Over the last few months you’ve probably seen a number of announcements about how OpenCalais has been chosen by one organization or another to support its business.
In a number of recent meetings I’ve been asked the (very fair) question, Why OpenCalais and not one of the other entity extraction services out there?
Given that the question seems to be coming up more often as the number of extraction services increases, I thought I’d get my best understanding of why many major players we’ve announced (and an equal number we haven’t) have chosen to go with OpenCalais. And – at the end – I’ll mention a few reasons why others haven’t chosen OpenCalais.
So, in no particular order, why do organizations choose Calais?
OpenCalais is provided by Thomson Reuters – the largest professional information organization in the world.
If you’re interested in kicking around some semantic technologies in your spare time this doesn’t really matter. If you’re incorporating those technologies deep within your business – or, as is true with many users – actually building a new business on top of them, this becomes pretty important. Basically – you need to know that the service is going to be there for you.
Facts & Events
With the increase in structured content assets like Wikipedia / DBpedia, it’s become pretty easy to knock out a basic entity extraction tool. And – while we like entity extraction as much as anyone else – it’s really just the tiniest starting point in what you can and will need to do.
OpenCalais extracts a wide range of facts and events from unstructured content and lets you know what’s happening in your content– not just tags for things.
- Facts are things like “John Doe is CEO of XYZ Corporation.”
- Events are things like “XYZ Corporation today announced that it would acquire ACME Corporation.”
OpenCalais is the only service that does this in a production-strength manner.
OpenCalais stays up. It’s hosted in mirrored data centers thousands of miles apart from each another. It’s monitored 7*24. It basically doesn’t go down – even during system upgrades and maintenance. We stopped adding 9s after we got beyond 99.99% uptime.
We’ve been building the tools underneath OpenCalais for over a decade. They’ve been used by hundreds of organizations and many many thousands of end users. One of the things we’ve learned is that accuracy matters. While no NLP system is perfect, we’re convinced ours is the best and we have some ideas in the pipeline to increase accuracy even more.
We basically focus on providing great semantic plumbing. But we know that not everyone wants to be a plumber. We’ve worked to integrate (or motivate others to integrate) OpenCalais with a wide range of tools including Drupal, WordPress, WordPress Multiuser, Oracle, Lucene, Coldfusion, Flash, Firefox, Prolog, Lisp, Django, Java, PHP, Python, Alfresco, Perl, .NET, Ruby, TopBraid and a few others.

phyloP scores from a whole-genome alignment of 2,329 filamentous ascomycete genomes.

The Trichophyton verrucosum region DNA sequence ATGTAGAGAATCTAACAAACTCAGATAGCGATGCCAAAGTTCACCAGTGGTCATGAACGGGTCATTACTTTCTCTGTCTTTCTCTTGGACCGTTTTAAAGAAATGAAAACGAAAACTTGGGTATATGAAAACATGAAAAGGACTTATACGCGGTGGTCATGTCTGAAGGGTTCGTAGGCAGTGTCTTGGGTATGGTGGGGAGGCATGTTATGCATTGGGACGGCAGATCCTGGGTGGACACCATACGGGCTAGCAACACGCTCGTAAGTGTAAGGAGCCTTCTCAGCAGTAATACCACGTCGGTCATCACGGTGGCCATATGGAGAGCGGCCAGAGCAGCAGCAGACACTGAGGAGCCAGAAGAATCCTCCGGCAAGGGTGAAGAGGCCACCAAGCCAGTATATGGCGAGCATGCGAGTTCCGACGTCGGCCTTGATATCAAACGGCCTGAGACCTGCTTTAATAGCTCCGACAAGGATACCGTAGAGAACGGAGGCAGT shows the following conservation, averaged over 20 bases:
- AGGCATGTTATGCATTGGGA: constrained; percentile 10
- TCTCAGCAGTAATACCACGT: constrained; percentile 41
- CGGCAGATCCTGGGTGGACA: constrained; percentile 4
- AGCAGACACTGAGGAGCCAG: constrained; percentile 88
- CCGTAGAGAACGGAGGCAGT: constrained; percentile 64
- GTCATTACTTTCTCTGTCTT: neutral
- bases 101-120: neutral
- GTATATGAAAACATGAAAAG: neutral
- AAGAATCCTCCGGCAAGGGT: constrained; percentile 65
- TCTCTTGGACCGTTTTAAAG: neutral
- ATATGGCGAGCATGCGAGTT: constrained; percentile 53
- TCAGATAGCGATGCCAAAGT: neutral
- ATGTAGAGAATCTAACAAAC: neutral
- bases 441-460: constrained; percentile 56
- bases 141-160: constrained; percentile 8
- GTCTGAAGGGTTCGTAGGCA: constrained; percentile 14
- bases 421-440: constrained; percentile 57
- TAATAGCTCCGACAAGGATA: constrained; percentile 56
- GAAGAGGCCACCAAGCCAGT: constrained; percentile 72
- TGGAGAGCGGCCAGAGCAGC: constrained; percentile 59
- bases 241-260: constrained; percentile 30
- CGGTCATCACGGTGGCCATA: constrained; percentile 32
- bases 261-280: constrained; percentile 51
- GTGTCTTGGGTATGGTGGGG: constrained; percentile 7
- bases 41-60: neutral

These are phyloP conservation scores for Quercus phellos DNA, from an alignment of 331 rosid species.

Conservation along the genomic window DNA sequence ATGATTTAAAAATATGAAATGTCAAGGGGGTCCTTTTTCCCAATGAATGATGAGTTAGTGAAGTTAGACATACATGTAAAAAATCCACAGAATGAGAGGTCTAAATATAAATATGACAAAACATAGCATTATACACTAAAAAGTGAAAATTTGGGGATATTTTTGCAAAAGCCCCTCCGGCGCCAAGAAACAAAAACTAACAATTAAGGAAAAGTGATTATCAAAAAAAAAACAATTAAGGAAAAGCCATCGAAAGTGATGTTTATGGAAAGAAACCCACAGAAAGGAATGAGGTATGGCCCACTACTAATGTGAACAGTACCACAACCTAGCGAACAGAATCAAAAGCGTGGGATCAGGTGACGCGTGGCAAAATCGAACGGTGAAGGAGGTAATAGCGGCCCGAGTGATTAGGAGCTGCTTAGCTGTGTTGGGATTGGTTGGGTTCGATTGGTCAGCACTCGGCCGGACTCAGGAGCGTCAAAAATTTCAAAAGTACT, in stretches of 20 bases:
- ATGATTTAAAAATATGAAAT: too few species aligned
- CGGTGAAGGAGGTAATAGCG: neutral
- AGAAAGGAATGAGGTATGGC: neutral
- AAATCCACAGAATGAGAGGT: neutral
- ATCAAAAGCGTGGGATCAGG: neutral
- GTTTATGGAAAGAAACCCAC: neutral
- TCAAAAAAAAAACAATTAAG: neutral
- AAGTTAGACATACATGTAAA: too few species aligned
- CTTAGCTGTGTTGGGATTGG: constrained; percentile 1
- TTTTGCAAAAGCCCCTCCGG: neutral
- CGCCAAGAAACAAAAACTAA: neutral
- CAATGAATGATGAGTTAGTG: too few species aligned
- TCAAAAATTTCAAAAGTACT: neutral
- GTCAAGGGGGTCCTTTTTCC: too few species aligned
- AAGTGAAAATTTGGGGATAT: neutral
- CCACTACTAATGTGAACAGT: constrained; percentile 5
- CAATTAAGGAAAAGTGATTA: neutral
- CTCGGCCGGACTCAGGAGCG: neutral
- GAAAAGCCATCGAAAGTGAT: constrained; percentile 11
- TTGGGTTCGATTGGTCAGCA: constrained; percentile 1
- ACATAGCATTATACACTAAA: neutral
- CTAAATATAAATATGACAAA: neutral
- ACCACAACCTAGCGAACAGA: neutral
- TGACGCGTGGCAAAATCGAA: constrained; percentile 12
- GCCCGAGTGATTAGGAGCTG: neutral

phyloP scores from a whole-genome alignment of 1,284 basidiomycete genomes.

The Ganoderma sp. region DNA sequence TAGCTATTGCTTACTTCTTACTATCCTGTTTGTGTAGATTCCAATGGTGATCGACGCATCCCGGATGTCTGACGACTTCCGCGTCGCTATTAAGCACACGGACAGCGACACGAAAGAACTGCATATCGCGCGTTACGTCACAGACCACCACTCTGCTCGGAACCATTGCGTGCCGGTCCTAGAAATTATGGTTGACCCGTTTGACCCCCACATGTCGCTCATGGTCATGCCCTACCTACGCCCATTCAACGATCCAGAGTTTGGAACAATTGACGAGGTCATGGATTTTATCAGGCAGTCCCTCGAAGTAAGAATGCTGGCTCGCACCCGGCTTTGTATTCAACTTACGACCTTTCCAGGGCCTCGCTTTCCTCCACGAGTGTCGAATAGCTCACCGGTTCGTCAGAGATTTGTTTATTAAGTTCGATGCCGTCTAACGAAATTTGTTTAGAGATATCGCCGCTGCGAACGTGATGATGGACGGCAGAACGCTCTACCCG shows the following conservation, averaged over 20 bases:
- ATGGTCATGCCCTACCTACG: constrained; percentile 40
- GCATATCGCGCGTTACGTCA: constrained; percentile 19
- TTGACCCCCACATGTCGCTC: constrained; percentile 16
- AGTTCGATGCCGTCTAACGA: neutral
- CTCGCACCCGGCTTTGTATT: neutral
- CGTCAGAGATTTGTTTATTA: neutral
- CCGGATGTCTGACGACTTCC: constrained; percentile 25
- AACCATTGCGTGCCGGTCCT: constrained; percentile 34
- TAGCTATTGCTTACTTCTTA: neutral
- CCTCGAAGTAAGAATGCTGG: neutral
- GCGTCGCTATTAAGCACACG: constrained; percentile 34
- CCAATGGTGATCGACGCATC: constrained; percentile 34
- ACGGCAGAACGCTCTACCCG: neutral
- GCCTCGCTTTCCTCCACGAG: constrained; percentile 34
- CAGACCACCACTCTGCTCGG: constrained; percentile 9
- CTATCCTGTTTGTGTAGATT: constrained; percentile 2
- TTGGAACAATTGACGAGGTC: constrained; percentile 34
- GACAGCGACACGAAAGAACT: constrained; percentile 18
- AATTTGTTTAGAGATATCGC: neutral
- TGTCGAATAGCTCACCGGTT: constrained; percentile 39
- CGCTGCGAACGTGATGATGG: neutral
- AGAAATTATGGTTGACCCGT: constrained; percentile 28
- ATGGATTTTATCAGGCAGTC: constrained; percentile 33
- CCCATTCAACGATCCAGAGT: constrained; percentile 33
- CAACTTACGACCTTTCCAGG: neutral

From content management systems to language-specific libraries – there are lots of ways to get started quickly.
We’re serious about Linked Data. We’re also worried about the proliferation of incorrect links and the effects of link rot. So, rather than just pointing to Linked Data assets out on the cloud and risking that they’ll go stale, we host our own Linked Data cloud, which is kept up to date with both Thomson Reuters contributed content as well as regularly validated links to other sources such as DBpedia, Freebase and others.
Pure semantic extraction is great – but sometimes you need more. If you’re writing about Porsches and Ferraris you’d probably like to have categorization concepts like “sports cars” and “automobiles” returned to you with your semantic metadata. OpenCalais does this via our ever-improving SocialTags concept tagging capability. It’s good now, and it’s going to get a lot better soon.
OpenCalais is here to provide great semantic plumbing. We’re not trying to sell ads. We’re not trying to provide the prettiest decorations for blogs. We build the plumbing – you architect the solutions.
Now, in a spirit of transparency, here’s why some people don’t choose OpenCalais:
We’re great in English and okay in French and Spanish (we extract entities but neither facts nor events in these two languages). We intend to implement more languages in the future – but for the time being we’re concentrating our efforts on improved functionality and accuracy in English.
OpenCalais isn’t a simple tagging tool. What it returns to the calling application is a reasonably complex RDF construct. It takes a little time to get up to speed on RDF and how to use it in your applications. We think it’s worth it because it’s the most flexible and powerful format we know of.
Performance in Knowledge Domain ‘x’
Where ‘x’ is fashion or square dancing or rugby. OpenCalais is optimized for performance in the general world of business – that’s where we excel.
We have extended OpenCalais to take steps in other areas (such as sports, media, etc.) – but if you need deep semantic extraction capabilities related to protein binding – there are better places to look.